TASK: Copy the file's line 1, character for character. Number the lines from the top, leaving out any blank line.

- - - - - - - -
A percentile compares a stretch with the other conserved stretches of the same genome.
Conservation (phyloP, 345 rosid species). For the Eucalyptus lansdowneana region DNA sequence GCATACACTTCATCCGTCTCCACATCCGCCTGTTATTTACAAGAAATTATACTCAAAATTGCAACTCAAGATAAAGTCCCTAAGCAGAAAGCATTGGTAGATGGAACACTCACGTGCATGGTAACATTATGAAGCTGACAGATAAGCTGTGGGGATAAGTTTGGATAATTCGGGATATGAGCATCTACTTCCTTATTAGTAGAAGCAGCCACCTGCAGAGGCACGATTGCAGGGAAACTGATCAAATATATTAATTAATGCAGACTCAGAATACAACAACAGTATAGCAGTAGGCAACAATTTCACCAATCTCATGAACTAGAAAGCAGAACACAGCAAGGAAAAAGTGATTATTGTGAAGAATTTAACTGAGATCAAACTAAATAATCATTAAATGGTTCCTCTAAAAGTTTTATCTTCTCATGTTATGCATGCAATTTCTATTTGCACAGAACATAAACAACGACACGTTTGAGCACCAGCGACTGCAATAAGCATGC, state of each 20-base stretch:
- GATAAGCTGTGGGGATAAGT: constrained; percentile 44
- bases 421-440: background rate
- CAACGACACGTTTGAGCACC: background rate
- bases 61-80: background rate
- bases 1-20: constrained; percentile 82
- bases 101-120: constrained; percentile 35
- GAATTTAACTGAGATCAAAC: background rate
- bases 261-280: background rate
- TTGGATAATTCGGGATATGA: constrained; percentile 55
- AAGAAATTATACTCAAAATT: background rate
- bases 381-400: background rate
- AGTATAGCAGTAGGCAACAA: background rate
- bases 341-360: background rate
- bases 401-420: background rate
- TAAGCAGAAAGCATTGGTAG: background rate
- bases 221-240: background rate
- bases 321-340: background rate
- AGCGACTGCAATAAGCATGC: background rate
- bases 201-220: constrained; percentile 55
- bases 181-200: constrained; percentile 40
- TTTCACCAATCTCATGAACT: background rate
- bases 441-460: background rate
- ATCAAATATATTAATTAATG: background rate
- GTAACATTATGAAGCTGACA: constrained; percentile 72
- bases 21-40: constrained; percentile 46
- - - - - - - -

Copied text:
A percentile compares a stretch with the other conserved stretches of the same genome.